Actually the poem gives no positives about the "world" as it is presented in the poem. However, we need to be careful how we define the word to begin with. Wordsworth is using the word to refer to the world of material things or possessions, that, according to him, we have sacrificed our values and our connection to gain. Note how the "world" is described:
The world it too much with us; late and soon,
Getting and spending, we lay waste our powers
According to Wordsworth, then, pursuit of the "world" alone has caused us to "lay waste our powers" and give ourselves over completely to the material acquisition of things and money. The poem therefore represents a rejection of such pursuits, which, in Wordsworth's opinion, is profoundly negative as it distances us from Nature and makes us "out of tune."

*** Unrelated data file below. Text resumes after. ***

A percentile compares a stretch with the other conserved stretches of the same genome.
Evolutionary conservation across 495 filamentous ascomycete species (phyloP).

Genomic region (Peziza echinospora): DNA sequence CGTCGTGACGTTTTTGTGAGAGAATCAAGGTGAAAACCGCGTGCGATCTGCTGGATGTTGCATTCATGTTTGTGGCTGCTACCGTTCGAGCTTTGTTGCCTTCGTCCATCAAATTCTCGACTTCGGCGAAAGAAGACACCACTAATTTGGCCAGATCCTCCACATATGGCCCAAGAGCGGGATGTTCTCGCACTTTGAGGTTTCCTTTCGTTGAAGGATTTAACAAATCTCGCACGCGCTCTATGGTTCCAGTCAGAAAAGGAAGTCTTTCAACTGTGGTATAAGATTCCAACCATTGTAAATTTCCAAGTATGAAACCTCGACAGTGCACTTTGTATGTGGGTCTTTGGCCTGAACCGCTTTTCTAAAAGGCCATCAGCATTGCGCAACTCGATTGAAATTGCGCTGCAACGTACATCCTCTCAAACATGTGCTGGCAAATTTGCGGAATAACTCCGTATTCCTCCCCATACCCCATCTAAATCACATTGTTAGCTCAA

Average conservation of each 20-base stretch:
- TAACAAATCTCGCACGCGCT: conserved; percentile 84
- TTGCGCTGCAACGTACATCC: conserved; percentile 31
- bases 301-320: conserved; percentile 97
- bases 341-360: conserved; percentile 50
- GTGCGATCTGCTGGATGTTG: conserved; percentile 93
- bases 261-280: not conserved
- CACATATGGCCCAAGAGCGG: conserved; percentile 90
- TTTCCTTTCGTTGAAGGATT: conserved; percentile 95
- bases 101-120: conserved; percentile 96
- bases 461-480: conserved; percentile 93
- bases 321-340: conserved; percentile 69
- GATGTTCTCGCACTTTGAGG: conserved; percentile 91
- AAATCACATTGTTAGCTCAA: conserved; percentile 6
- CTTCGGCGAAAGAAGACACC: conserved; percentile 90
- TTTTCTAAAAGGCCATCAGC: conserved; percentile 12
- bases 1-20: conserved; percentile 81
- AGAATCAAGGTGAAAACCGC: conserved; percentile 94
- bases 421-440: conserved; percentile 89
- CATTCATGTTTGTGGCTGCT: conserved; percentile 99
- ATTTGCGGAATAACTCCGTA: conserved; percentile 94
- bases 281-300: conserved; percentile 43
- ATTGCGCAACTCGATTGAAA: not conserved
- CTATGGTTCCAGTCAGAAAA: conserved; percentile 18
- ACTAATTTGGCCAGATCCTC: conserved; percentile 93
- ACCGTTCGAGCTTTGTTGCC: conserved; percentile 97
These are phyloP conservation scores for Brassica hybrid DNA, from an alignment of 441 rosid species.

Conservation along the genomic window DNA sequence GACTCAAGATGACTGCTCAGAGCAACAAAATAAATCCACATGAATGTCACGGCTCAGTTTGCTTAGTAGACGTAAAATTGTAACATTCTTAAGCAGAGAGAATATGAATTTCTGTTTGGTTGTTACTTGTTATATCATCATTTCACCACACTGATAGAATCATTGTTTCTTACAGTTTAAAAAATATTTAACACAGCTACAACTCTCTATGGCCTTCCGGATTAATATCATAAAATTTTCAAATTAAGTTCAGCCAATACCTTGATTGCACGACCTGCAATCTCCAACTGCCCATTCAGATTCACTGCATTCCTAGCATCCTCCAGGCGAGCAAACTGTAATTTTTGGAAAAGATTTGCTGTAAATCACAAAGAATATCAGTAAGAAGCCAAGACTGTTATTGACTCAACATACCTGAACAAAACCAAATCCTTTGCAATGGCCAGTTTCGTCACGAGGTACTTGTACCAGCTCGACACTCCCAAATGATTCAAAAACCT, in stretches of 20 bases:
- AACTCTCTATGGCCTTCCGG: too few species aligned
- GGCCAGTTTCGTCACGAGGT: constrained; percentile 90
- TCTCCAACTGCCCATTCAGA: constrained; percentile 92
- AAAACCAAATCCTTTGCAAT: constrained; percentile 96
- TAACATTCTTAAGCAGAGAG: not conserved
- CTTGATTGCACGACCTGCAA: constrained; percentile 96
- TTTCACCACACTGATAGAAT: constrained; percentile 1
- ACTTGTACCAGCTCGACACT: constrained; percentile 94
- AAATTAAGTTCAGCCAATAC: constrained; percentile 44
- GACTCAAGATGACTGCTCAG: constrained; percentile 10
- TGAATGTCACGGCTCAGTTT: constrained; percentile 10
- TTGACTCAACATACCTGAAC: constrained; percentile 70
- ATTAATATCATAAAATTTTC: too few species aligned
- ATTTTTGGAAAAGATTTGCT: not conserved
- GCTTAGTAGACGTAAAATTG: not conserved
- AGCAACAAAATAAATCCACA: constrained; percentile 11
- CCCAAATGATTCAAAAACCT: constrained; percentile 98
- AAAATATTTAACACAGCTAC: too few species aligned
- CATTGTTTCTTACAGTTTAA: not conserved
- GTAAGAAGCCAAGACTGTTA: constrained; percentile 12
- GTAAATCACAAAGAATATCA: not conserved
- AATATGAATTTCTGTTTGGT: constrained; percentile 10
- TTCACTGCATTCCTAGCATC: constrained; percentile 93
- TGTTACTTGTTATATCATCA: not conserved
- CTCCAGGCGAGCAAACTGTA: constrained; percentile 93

William Wordsworth criticizes the modernization of the world and humanity's increasing infatuation with consumption and materialism. The speaker feels that humans have lost touch with nature and are essentially "out of tune" with their natural environment. Wordsworth associates nature with the positive aspects of the world. He illustrates the beauty of the moon reflecting off of the sea and the ceaseless wind blowing throughout the earth. Wordsworth is in awe of nature and feels like the people living in the early 19th century are distancing themselves from their natural environment. Wordsworth imagines living an ideal life as a pagan so that he could view the world, particularly nature, from a different perspective. The speaker comments that he wishes he could view the environment with appreciation as he stands on a "pleasant lea." A "lea" is a meadow which Wordsworth again has positive feelings towards. William Wordsworth essentially views all aspects of nature as being positive features in the world. He is utterly opposed to materialism and believes that humans should appreciate nature and all of its grandeur like they did in the past.